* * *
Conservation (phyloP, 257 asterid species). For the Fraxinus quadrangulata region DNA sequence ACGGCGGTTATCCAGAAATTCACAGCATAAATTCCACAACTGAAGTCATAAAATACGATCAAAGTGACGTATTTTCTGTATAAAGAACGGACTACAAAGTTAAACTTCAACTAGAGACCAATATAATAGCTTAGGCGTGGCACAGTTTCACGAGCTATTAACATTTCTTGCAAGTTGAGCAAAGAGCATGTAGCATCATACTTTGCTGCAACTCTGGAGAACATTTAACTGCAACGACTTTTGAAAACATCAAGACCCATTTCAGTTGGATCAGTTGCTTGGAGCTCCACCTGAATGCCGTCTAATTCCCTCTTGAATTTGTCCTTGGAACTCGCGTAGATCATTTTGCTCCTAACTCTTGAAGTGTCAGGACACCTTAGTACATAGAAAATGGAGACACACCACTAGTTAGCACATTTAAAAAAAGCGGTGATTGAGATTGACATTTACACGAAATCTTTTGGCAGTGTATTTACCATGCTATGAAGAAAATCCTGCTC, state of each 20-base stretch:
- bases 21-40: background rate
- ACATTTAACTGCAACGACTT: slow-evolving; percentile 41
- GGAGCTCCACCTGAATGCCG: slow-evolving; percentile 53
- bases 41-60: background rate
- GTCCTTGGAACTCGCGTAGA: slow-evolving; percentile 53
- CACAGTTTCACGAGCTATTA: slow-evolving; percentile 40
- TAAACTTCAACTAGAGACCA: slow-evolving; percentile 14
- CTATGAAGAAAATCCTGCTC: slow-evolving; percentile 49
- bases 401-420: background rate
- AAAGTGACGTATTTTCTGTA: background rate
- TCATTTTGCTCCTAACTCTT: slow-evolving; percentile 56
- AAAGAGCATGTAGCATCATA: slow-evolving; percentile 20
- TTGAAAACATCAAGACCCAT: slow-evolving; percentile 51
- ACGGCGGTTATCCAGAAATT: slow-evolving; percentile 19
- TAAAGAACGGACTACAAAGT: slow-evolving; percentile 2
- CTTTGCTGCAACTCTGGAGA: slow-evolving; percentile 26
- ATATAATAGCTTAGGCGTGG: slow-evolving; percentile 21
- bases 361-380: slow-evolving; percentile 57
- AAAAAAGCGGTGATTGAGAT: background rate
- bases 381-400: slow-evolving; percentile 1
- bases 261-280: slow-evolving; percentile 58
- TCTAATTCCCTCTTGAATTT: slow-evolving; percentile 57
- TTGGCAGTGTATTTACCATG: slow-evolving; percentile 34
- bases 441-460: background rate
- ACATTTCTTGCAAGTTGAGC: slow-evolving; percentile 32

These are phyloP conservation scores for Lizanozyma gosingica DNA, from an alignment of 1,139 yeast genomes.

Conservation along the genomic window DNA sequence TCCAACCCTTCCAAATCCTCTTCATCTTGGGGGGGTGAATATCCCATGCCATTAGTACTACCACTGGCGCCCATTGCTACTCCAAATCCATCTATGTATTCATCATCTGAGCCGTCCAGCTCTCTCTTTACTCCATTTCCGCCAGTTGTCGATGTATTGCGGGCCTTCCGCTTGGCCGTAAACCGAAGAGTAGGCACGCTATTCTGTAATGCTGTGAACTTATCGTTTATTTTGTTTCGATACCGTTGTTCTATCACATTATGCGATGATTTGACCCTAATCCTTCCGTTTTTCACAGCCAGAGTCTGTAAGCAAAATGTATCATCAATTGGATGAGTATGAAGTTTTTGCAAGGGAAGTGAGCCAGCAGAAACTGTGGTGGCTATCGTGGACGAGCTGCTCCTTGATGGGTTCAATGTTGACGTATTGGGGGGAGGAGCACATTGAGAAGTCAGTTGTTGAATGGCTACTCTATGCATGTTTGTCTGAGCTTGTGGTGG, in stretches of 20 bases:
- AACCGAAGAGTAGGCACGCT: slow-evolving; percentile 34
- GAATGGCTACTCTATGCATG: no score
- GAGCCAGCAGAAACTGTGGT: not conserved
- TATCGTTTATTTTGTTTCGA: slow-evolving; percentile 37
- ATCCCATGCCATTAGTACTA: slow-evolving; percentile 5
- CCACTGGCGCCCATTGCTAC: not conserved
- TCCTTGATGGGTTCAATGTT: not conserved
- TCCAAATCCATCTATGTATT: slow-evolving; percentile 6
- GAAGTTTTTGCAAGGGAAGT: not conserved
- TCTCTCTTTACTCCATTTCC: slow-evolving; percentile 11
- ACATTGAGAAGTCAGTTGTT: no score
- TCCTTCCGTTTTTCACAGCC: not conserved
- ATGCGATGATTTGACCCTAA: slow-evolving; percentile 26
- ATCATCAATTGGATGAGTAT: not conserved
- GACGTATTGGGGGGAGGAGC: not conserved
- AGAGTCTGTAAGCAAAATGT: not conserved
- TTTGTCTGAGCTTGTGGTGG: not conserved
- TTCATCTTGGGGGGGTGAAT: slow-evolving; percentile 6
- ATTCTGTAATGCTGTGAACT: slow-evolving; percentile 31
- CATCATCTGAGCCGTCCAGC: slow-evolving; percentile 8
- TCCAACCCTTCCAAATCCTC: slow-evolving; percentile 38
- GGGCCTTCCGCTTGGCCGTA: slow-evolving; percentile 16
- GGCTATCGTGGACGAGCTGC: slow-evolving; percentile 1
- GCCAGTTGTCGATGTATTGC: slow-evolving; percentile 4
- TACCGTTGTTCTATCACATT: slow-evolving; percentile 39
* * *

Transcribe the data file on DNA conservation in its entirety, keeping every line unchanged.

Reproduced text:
Conservation (phyloP, 257 asterid species). For the Fraxinus quadrangulata region DNA sequence ACGGCGGTTATCCAGAAATTCACAGCATAAATTCCACAACTGAAGTCATAAAATACGATCAAAGTGACGTATTTTCTGTATAAAGAACGGACTACAAAGTTAAACTTCAACTAGAGACCAATATAATAGCTTAGGCGTGGCACAGTTTCACGAGCTATTAACATTTCTTGCAAGTTGAGCAAAGAGCATGTAGCATCATACTTTGCTGCAACTCTGGAGAACATTTAACTGCAACGACTTTTGAAAACATCAAGACCCATTTCAGTTGGATCAGTTGCTTGGAGCTCCACCTGAATGCCGTCTAATTCCCTCTTGAATTTGTCCTTGGAACTCGCGTAGATCATTTTGCTCCTAACTCTTGAAGTGTCAGGACACCTTAGTACATAGAAAATGGAGACACACCACTAGTTAGCACATTTAAAAAAAGCGGTGATTGAGATTGACATTTACACGAAATCTTTTGGCAGTGTATTTACCATGCTATGAAGAAAATCCTGCTC, state of each 20-base stretch:
- bases 21-40: background rate
- ACATTTAACTGCAACGACTT: slow-evolving; percentile 41
- GGAGCTCCACCTGAATGCCG: slow-evolving; percentile 53
- bases 41-60: background rate
- GTCCTTGGAACTCGCGTAGA: slow-evolving; percentile 53
- CACAGTTTCACGAGCTATTA: slow-evolving; percentile 40
- TAAACTTCAACTAGAGACCA: slow-evolving; percentile 14
- CTATGAAGAAAATCCTGCTC: slow-evolving; percentile 49
- bases 401-420: background rate
- AAAGTGACGTATTTTCTGTA: background rate
- TCATTTTGCTCCTAACTCTT: slow-evolving; percentile 56
- AAAGAGCATGTAGCATCATA: slow-evolving; percentile 20
- TTGAAAACATCAAGACCCAT: slow-evolving; percentile 51
- ACGGCGGTTATCCAGAAATT: slow-evolving; percentile 19
- TAAAGAACGGACTACAAAGT: slow-evolving; percentile 2
- CTTTGCTGCAACTCTGGAGA: slow-evolving; percentile 26
- ATATAATAGCTTAGGCGTGG: slow-evolving; percentile 21
- bases 361-380: slow-evolving; percentile 57
- AAAAAAGCGGTGATTGAGAT: background rate
- bases 381-400: slow-evolving; percentile 1
- bases 261-280: slow-evolving; percentile 58
- TCTAATTCCCTCTTGAATTT: slow-evolving; percentile 57
- TTGGCAGTGTATTTACCATG: slow-evolving; percentile 34
- bases 441-460: background rate
- ACATTTCTTGCAAGTTGAGC: slow-evolving; percentile 32

These are phyloP conservation scores for Lizanozyma gosingica DNA, from an alignment of 1,139 yeast genomes.

Conservation along the genomic window DNA sequence TCCAACCCTTCCAAATCCTCTTCATCTTGGGGGGGTGAATATCCCATGCCATTAGTACTACCACTGGCGCCCATTGCTACTCCAAATCCATCTATGTATTCATCATCTGAGCCGTCCAGCTCTCTCTTTACTCCATTTCCGCCAGTTGTCGATGTATTGCGGGCCTTCCGCTTGGCCGTAAACCGAAGAGTAGGCACGCTATTCTGTAATGCTGTGAACTTATCGTTTATTTTGTTTCGATACCGTTGTTCTATCACATTATGCGATGATTTGACCCTAATCCTTCCGTTTTTCACAGCCAGAGTCTGTAAGCAAAATGTATCATCAATTGGATGAGTATGAAGTTTTTGCAAGGGAAGTGAGCCAGCAGAAACTGTGGTGGCTATCGTGGACGAGCTGCTCCTTGATGGGTTCAATGTTGACGTATTGGGGGGAGGAGCACATTGAGAAGTCAGTTGTTGAATGGCTACTCTATGCATGTTTGTCTGAGCTTGTGGTGG, in stretches of 20 bases:
- AACCGAAGAGTAGGCACGCT: slow-evolving; percentile 34
- GAATGGCTACTCTATGCATG: no score
- GAGCCAGCAGAAACTGTGGT: not conserved
- TATCGTTTATTTTGTTTCGA: slow-evolving; percentile 37
- ATCCCATGCCATTAGTACTA: slow-evolving; percentile 5
- CCACTGGCGCCCATTGCTAC: not conserved
- TCCTTGATGGGTTCAATGTT: not conserved
- TCCAAATCCATCTATGTATT: slow-evolving; percentile 6
- GAAGTTTTTGCAAGGGAAGT: not conserved
- TCTCTCTTTACTCCATTTCC: slow-evolving; percentile 11
- ACATTGAGAAGTCAGTTGTT: no score
- TCCTTCCGTTTTTCACAGCC: not conserved
- ATGCGATGATTTGACCCTAA: slow-evolving; percentile 26
- ATCATCAATTGGATGAGTAT: not conserved
- GACGTATTGGGGGGAGGAGC: not conserved
- AGAGTCTGTAAGCAAAATGT: not conserved
- TTTGTCTGAGCTTGTGGTGG: not conserved
- TTCATCTTGGGGGGGTGAAT: slow-evolving; percentile 6
- ATTCTGTAATGCTGTGAACT: slow-evolving; percentile 31
- CATCATCTGAGCCGTCCAGC: slow-evolving; percentile 8
- TCCAACCCTTCCAAATCCTC: slow-evolving; percentile 38
- GGGCCTTCCGCTTGGCCGTA: slow-evolving; percentile 16
- GGCTATCGTGGACGAGCTGC: slow-evolving; percentile 1
- GCCAGTTGTCGATGTATTGC: slow-evolving; percentile 4
- TACCGTTGTTCTATCACATT: slow-evolving; percentile 39